The utter madness of the Third Reich’s racial theories and the resulting expulsion and extermination of so much Jewish talent led to a huge impoverishment of German cultural and scientific life in the post WW2 period. Germany’s loss was to some extent Britain’s gain, although the British refusal to take all the Jewish refugees who sought asylum in the UK is a shabby footnote to the pretence of a liberal and open society. Where would we have been in the 2012 Olympics without the presence of so much Afro-Caribbean and Asian talent? Nobody in their right mind would argue in favour of unlimited immigration into such a small island, but the splendid example of how the Jewish community has integrated so successfully into North London is a salutary reminder of how the benefits that immigrants bring with them nearly always outweigh the problems.

    • John Borstlap says:

      How important is ethnic background to cultural identity? It seems that the talented elite which fled to England in the thirties was not ‘Jewish’ but simply German and Austrian, they were not ‘practicing Jews’ anyway (according to the article!), so their ‘Jewishness’ was rather the projection of nazi paranoia than a real part of their identity. This projection probably created Jewish identity abroad.

      Maybe racist discrimination in Europe will only end when there is a black lesbian appearing as the pope at the balcony of St Peter’s.

      • Alexander Hall says:

        Don’t forget that many of those who fled Nazi Germany came from territory that is today Poland and the Baltic States. The Slav influence is also present today in the Jewish community in London.

  • Paul Joschak says:

    “There is nothing to fear from aliens, only to gain”. Unless of course they try blowing you up and hack you to death on the street….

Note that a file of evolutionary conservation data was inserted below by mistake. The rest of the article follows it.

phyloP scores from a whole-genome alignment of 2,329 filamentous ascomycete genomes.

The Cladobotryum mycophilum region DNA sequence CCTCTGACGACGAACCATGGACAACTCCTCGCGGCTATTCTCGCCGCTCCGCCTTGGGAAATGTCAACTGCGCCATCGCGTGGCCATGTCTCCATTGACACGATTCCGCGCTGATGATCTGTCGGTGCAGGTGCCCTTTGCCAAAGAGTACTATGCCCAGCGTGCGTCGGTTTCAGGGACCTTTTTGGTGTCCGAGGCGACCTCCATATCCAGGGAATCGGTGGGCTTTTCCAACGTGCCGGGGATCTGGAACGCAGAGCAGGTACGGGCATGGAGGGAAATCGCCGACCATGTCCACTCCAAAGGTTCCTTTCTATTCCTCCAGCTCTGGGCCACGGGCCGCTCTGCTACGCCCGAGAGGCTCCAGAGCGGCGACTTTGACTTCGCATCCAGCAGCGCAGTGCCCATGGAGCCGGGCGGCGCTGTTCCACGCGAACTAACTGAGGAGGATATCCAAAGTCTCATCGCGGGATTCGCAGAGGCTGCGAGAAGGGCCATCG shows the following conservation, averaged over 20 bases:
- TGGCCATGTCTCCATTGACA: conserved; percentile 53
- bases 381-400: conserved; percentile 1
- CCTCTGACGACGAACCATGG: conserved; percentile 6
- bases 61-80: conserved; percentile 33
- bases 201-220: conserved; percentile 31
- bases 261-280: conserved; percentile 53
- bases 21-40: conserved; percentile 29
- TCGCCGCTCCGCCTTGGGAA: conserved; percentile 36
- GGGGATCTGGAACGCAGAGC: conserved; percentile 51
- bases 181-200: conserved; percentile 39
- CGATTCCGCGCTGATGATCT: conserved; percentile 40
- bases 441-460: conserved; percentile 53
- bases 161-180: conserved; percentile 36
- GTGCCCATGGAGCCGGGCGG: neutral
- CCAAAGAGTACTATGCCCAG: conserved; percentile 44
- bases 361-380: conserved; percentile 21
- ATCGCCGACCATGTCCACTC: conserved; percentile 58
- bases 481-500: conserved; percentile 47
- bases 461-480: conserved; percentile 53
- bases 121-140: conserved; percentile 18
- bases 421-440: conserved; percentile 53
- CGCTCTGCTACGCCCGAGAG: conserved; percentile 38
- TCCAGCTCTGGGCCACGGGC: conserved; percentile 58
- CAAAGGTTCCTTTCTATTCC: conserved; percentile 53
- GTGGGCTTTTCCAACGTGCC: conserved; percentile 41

• Robert Levine says:

    Very, very interesting piece. What drew them to Swiss Cottage? It could simply be that the first few chose it for no particular reason and the rest followed; lots of emigre communities in the oddest places started that way.

    • Hilary says:

      I suspect the ‘Swiss’ tag was an attractive aspect, even though in reality it bears no relationship to the district.
      Ie. Neutral Switzerland was also a popular place of refuge. in desperate times one clings onto any hopeful signposts.

  • David Boxwell says:

    And, to add insult to gross injury, most of them were rounded up in Sept ’39, and interned as “enemy aliens” in such remote locations as the Isle of Man, and then challenged to prove they were not a threat to His Majesty’s government.

  • Will says:

    The persons who did those things, who perpetrated those atrocities, were not ‘aliens’, they were BRITISH.

  • heyfigaro says:

    A wonderful, nostalgic article. I also moved to Swiss Cottage in 1979 and lived in Canfield and Compayne Gardens for the next 20 years. I remember the Cosmo well – it was like a slice of old Vienna. We used to joke about not speaking the local language but the area was rich in multiculturalism and artistic depth, truly assimilated.

  • Graeme Hall says:

    And not just in north London of course. There’s a lovely piece in today’s Telegraph about Fanny Waterman.


  • T-arafanboy says:

    Really enjoyed reading this, Norman.
    This kind of essay recalls the good old days of “The Lebrecht Weekly Index” 🙂

  • Ian Lush says:

    Wonderful article Norman. My late mother Dora (Dolly) came over with her parents and sister in 1932, and they lived in Golders Green, Abbey Road and West Hampstead before settling in Swiss Cottage. She loved Cosmo and the whole area and, perhaps inevitably, became a Child Psychotherapist at the Tavi. She really enjoyed your book Song of Names and said the depiction of the war years in North London was her childhood.

  • Andrew Redwood says:

    Very interesting article. I’m Alice Ekert-Rotholz’s grandson and remember eating at Cosmo’s with her – a favourite restaurant.

    Her name is in fact spelt ‘Ekert-Rotholz’ (no ‘c’). Perhaps made the lawyer’s job harder too!

    Although poetry was a lifelong interest, she was chiefly known for her novels, which were very successful during the ’50’s and 60’s.

    She lived in the Elsworthy Road from 1959 until her death in 1995.